The End of Win32

An article on ZDNet discusses impending changes in Microsoft Windows products.

In order for the Windows brand and Microsoft’s software business to live, Windows — as it exists today — must die.

The dying part refers to Win32, the API for Windows applications that has been around since the introduction of Windows 95.

The new version of Windows, Windows 10 S, will dump Win32 compatibility. The new Windows API, Universal Windows Platform (UWP), will be the only supported API in that OS.

As ZDNet notes, Win32 compatibility comes with a price: vulnerability to attacks. Getting rid of Win32 reduces the risk of malware and virus contamination.

It also ends compatibility with decades of software targeting the Win32 platform. I have a largish CD/DVD cabinet full of Win32-based software. I have particular software, like MATLAB, that costs a lot of $$$. And none of that will run in Windows 10 S.

As a step for the masses, yes, ZDNet is likely right that this is an appropriate step for Microsoft.

As a user of specialized software written for Win32, this is a step that is likely to push me further toward Linux and Mac OS adoption. I can run a number of my Win32 packages using Wine, or even setting up a Windows with Win32 VirtualBox VM. I already run several machines with Linux, and have an elderly MacBook Pro. My most-used personal laptop is already dual-boot, with Windows 10 and Lubuntu. I’ve mostly used Windows because I’ve long had the most investment in applications for Windows. If that hook goes away, so does my “loyalty” to that platform. If I am expected to shell out money all over again to regain functionality I already have, I’ll certainly be trying alternatives to that first.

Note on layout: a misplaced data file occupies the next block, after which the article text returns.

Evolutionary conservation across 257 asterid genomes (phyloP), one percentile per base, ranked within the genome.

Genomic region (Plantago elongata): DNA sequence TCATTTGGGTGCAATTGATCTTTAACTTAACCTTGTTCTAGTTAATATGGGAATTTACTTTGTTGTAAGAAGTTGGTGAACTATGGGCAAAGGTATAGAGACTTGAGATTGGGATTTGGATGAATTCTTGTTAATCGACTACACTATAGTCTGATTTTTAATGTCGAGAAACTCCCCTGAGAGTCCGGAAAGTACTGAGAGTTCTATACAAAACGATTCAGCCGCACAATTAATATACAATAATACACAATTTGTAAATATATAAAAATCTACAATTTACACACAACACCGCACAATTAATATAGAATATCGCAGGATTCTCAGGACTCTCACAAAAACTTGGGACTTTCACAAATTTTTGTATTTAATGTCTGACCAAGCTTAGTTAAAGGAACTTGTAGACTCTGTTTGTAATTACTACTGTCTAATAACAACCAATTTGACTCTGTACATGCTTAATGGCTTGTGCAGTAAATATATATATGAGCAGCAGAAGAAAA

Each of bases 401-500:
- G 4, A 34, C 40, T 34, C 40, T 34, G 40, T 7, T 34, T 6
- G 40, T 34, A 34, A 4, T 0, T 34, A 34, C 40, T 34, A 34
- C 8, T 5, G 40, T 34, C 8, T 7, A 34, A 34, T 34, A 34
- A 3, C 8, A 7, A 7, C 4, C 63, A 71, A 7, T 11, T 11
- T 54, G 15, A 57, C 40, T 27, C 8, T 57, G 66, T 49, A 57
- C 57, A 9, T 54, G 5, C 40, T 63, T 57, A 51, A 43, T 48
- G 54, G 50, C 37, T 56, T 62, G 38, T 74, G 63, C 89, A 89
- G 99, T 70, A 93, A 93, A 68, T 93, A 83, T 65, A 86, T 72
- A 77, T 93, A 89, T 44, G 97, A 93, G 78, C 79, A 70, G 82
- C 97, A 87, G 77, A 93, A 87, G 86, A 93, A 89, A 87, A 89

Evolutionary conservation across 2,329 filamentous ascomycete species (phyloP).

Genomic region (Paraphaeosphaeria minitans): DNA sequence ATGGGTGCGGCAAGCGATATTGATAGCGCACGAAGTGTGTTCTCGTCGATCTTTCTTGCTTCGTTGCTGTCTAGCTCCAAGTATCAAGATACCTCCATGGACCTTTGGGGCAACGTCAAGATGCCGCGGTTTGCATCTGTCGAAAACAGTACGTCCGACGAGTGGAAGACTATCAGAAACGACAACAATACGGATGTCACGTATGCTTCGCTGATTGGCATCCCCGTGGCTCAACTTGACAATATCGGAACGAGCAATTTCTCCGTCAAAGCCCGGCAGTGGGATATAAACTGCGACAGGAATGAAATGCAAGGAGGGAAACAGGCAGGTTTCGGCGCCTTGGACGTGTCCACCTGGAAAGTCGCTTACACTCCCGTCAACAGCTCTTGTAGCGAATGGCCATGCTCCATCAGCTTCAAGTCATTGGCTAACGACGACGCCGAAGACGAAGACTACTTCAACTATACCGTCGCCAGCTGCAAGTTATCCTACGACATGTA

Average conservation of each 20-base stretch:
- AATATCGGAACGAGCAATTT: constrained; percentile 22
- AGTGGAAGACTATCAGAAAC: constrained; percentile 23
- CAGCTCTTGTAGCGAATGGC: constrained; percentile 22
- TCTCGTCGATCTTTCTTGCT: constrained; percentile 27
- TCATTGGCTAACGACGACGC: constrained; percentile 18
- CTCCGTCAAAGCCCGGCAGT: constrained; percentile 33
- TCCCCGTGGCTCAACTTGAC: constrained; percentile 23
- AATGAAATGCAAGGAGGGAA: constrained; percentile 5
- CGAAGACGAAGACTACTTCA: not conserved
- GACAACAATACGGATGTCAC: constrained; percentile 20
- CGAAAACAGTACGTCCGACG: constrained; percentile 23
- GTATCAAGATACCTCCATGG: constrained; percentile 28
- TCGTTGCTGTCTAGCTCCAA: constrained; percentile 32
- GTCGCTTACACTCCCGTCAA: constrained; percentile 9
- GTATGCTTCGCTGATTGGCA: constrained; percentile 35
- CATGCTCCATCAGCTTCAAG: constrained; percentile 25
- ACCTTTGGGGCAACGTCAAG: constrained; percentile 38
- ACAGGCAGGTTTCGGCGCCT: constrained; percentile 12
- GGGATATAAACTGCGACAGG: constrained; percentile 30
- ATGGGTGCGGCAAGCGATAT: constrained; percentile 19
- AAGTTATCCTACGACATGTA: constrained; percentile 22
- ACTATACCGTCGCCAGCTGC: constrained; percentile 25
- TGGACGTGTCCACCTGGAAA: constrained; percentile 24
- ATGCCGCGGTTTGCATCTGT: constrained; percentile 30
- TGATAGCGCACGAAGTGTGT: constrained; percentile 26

Wesley R. Elsberry

Falconer. Interdisciplinary researcher: biology and computer science. Data scientist in real estate and econometrics. Blogger. Speaker. Photographer. Husband. Christian. Activist.

One thought on “The End of Win32

  • 2017/05/10 at 8:34 am

    The ReactOS Project to build a free, open source Windows NT/XP-like operating system may have new relevance. I thought they had missed their window of opportunity when they failed to have anything remotely solid ready when Windows XP reached end-of-life. Now, though, they may have another window of opportunity, if they can deliver on a generally useful platform for legacy Win32 applications. It is still in alpha, and I haven’t checked it out in VM form lately, but it may bear monitoring.

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